With so much of the world’s information at our fingertips, it is increasingly easy to forget about the potential risks and dangers that our online activity can pose. Hackers appear to be everywhere these days. From the high-profile security breaches with Ashley Madison, J.P. Morgan; from celebrities, to our own government. Many have been the victims of sophisticated and vicious cyber-attacks. Most people don’t realize how easy it is for their email addresses to be captured, their passwords deconstructed, or worse yet, their identity to be stolen. Luckily, there are several steps you can take to minimize the possibility of these things happening.
Download and update a powerful Anti-Virus. This is perhaps the one activity that is the simplest to undertake, but has the most potential upside in terms of risk-reduction. There are dozens of options out there. These have been in the marketplace long-enough that people have reviewed them and ranked them accordingly. Doing a bit of research can go a long way in this regard. Most are relatively inexpensive and easy to install so this shouldn’t be as big of a time-sink as many people fear. Also, don’t forget to update it periodically (or simply set up automatic updates). Malicious software is always evolving to overcome the latest security advances, therefore security software has to keep up and continually evolve as well. If you don’t update your security systems, then their protection can become obsolete over time.
Create smart and strong passwords. Using your last name and a random digit is a pretty bad example of a password. Hackers can easily find your name through your social media profiles or other publicly-available information sources. A good password is six characters or more, has upper and lower-case letters, and includes numbers and symbols. For example: $4GreY201.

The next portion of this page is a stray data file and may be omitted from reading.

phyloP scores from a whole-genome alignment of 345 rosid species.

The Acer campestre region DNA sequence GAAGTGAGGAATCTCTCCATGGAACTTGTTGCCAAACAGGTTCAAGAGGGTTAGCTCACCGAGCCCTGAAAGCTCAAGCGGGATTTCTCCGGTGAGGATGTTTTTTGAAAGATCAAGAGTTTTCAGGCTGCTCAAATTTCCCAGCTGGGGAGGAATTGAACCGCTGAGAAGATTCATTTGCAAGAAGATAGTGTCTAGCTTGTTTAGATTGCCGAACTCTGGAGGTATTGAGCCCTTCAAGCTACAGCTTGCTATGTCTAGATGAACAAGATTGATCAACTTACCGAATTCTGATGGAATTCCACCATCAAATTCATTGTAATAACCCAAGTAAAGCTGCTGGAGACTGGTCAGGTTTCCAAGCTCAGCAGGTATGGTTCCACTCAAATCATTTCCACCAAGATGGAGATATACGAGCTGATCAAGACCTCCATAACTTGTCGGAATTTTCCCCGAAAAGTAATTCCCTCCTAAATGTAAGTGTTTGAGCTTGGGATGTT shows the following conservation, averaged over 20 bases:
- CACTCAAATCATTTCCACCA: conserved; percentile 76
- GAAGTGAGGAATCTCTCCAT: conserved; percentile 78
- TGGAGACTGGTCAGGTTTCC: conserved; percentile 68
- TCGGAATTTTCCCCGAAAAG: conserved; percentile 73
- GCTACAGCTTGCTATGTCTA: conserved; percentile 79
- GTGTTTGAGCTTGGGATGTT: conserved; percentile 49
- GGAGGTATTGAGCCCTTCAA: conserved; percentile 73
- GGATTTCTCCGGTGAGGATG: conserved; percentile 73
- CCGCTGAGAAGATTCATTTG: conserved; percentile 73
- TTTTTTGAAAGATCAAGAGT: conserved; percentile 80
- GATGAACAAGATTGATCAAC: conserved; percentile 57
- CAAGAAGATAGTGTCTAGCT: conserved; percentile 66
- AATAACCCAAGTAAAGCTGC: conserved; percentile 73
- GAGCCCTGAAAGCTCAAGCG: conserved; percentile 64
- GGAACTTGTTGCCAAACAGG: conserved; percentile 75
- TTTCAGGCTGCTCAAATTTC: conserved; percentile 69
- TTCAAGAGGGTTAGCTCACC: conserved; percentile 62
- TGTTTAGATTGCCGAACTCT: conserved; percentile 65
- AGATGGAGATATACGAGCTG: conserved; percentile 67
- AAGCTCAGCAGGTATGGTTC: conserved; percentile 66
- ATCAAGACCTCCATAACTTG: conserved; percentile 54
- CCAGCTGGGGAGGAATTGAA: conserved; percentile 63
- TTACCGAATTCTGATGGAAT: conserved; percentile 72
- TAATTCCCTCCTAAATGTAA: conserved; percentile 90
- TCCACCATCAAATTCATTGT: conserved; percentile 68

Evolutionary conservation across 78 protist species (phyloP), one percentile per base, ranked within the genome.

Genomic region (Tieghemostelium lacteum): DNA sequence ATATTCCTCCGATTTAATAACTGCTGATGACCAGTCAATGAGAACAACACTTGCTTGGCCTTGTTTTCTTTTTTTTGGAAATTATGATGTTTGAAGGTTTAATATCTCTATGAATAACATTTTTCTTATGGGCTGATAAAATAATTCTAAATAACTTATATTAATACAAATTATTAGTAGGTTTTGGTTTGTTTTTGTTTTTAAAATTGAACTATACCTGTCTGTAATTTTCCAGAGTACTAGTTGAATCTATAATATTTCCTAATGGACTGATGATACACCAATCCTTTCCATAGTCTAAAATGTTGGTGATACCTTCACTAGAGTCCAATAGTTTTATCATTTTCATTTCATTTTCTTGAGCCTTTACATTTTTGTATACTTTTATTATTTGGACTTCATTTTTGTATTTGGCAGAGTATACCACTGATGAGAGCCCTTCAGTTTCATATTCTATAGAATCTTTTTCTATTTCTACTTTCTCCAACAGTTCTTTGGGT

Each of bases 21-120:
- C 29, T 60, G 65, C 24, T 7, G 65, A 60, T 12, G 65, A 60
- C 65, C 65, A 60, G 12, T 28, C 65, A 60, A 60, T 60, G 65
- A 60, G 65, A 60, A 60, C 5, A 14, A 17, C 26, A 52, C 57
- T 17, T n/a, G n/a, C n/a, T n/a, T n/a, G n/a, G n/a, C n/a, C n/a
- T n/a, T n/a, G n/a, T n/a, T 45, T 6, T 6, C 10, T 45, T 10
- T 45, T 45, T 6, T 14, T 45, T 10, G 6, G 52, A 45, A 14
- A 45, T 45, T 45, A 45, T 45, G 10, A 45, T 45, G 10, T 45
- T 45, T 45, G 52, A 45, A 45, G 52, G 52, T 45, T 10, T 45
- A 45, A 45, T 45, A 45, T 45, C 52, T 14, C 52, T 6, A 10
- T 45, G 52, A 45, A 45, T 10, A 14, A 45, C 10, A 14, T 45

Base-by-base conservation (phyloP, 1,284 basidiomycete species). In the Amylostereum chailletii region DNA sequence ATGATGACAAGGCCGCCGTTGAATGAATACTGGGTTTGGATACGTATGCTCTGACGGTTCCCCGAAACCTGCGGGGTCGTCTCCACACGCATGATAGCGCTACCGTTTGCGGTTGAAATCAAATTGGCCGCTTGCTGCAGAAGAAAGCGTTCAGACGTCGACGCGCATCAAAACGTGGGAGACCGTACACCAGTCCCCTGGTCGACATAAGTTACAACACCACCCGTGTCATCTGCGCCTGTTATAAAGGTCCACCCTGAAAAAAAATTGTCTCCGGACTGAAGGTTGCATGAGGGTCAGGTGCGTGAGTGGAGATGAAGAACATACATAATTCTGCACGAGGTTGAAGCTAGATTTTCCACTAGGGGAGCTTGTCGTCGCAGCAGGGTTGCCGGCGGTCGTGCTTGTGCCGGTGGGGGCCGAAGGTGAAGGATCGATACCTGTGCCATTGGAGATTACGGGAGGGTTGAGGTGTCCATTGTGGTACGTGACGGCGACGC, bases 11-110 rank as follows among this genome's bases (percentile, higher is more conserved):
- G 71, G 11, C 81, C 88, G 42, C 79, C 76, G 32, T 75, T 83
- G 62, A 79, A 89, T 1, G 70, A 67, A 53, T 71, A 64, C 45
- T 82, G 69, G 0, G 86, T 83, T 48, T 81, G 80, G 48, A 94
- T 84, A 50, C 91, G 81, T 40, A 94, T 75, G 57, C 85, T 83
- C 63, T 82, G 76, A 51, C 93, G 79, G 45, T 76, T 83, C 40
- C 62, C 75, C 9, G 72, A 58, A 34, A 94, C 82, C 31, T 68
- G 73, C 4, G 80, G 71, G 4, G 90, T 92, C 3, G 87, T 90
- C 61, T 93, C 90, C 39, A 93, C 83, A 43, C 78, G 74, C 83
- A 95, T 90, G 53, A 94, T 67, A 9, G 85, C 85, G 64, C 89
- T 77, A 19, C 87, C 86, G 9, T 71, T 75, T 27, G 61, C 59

Be smart about email. In today’s day and age, everyone relies on email for fast communication with friends, family, and business contacts. It’s truly an invaluable tool. This is also where it’s risk stems from. Even if you have good security measures, your contacts may not. You need to be careful what information you send over email. Credit card information, passwords, Social-Security numbers, are all examples of things to NEVER send over email. A little common sense here can really go a long way.
Beware of Phishing. Phishing is the all-too common practice of attempting to defraud a person by soliciting personal information under the guise of a legitimate company. These can come in the form of email or websites you click-through to. Say you receive an email that you deem somewhat suspicious, and said email is inviting you to click on a link to claim some prize you’ve just been awarded. Instead of clicking on the link directly, open a new tab and evaluate the legitimacy of the sender. Often you will find that people have already denounced it as a scam.
Online gaming. Many internet users, especially in the younger demographic, enjoy online multiplayer games. These can be incredibly fun, but again, it pays to be careful. Many of these games allow players to interact with each other via messaging or some similar mechanism. Employ the same logic as securing your email: avoid providing any personal information.
This is not intended to be an exhaustive list of precautions, but rather, a series of recommendations that can help you decrease the risks of being online. Doing your own research on online safety with regards to your own personal online activities is the best way to find solutions that work best for you. In the same way that you should update your antivirus or other security software, so to must you reevaluate your own habits to try and identify vulnerabilities before someone else exploits them.